Fungus breaks down ocean plastic

Every year, humans produce more than 400 billion kilograms of plastic, and much of that plastic ends up in de sea (photo: Naja Berthold Jansen/Unsplash)

Publication date: Monday 03 June 2024

A fungus living in the sea can break down the plastic polyethylene, provided it has first been exposed to UV radiation from sunlight. Researchers from, among others, NIOZ published their results in the scientific journal Science of the Total Environment. They expect that many more plastic degrading fungi are living in deeper parts of the ocean.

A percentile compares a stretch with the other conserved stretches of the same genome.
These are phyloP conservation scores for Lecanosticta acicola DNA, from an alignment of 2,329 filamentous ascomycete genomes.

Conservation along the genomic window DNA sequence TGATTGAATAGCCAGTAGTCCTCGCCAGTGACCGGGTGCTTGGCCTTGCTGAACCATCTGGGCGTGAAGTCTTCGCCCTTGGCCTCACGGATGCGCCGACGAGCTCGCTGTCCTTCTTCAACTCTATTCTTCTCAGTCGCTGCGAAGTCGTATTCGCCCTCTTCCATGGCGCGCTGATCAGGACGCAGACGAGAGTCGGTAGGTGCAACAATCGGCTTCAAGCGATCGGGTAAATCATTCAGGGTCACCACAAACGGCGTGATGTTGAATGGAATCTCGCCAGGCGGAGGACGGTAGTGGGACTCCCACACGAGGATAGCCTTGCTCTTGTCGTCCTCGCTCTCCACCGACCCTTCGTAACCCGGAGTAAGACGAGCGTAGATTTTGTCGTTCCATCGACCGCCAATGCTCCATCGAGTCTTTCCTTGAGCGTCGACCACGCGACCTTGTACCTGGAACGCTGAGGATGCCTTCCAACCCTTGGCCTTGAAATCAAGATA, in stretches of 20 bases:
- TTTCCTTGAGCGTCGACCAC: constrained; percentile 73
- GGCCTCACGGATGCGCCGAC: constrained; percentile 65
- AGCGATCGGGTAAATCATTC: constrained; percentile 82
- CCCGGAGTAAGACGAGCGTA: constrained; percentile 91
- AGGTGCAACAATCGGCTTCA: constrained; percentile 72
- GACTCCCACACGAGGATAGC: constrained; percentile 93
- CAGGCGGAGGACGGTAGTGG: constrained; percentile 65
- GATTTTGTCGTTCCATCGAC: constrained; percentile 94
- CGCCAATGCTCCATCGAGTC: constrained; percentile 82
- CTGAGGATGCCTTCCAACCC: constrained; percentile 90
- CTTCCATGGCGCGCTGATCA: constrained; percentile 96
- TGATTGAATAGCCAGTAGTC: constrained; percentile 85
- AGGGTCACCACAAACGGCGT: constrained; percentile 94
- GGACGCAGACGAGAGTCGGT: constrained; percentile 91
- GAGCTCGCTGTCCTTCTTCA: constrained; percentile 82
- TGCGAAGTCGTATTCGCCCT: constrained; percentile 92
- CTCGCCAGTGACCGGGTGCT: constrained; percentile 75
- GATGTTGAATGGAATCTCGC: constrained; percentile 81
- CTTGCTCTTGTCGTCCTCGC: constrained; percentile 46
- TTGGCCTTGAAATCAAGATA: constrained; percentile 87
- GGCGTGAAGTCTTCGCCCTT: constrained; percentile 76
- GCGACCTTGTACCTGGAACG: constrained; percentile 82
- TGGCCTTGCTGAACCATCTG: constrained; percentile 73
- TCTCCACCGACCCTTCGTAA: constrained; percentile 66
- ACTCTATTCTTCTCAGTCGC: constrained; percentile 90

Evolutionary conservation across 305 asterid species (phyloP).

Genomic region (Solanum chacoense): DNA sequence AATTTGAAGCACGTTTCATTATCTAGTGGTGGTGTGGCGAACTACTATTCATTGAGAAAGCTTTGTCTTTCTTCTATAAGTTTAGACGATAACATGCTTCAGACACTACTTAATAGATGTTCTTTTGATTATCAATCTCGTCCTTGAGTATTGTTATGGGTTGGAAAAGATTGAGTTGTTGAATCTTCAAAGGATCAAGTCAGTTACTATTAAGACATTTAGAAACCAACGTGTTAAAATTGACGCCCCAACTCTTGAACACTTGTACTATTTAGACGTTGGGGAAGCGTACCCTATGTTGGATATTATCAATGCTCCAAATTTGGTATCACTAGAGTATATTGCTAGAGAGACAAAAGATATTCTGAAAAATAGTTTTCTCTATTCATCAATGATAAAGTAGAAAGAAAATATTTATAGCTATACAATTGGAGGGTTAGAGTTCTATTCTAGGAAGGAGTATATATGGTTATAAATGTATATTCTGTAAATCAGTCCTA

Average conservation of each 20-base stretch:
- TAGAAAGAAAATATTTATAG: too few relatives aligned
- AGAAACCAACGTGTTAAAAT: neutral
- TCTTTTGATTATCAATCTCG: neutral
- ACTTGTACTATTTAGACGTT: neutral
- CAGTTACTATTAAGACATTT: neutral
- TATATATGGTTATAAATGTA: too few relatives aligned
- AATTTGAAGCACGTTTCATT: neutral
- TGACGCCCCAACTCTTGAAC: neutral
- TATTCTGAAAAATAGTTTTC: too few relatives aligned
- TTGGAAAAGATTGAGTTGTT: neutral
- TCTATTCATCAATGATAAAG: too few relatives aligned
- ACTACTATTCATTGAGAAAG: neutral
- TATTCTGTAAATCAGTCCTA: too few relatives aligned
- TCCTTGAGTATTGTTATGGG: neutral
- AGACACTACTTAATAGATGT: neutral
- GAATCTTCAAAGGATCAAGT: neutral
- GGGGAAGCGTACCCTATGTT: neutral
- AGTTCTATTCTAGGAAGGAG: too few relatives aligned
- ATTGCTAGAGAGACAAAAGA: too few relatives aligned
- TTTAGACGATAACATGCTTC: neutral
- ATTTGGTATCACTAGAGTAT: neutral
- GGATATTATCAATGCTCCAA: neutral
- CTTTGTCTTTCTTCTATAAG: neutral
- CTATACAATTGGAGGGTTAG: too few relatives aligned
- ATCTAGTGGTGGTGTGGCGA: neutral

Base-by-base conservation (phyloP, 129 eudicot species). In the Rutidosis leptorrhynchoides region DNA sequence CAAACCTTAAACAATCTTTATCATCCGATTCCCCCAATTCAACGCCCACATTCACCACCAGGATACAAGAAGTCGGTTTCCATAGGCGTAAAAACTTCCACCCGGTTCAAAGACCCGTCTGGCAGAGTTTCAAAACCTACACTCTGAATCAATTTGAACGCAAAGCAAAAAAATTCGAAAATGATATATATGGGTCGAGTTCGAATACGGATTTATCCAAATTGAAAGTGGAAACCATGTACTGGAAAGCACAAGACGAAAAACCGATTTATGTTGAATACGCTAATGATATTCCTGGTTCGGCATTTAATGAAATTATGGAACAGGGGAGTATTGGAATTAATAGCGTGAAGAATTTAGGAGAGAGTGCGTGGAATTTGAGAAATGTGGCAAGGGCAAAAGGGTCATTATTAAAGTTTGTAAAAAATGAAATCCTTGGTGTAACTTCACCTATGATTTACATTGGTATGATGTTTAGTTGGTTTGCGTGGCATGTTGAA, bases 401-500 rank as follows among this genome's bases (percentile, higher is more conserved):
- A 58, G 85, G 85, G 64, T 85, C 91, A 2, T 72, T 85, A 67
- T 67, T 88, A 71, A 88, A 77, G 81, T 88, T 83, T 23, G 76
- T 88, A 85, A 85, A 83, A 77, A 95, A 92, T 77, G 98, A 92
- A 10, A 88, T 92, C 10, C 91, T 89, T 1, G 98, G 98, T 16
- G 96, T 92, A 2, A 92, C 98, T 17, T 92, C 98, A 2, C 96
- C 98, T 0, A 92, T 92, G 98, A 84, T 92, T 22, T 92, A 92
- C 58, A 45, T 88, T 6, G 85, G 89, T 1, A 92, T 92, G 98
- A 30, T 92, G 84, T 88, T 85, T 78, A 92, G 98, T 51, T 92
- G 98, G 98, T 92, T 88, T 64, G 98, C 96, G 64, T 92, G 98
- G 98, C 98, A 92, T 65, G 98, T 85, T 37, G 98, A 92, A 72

The fungus Parengyodontium album lives together with other marine microbes in thin layers on plastic litter in the ocean. Marine microbiologists from the Royal Netherlands Institute for Sea Research (NIOZ) discovered that the fungus is capable of breaking down particles of the plastic polyethylene (PE), the most abundant of all plastics that have ended up in the ocean. The NIOZ researchers cooperated with colleagues from Utrecht University, the Ocean Cleanup Foundation and research institutes in Paris, Copenhagen and St Gallen, Switzerland. The finding allows the fungus to join a very short list of plastic-degrading marine fungi: only four species have been found to date. A larger number of bacteria was already known to be able to degrade plastic…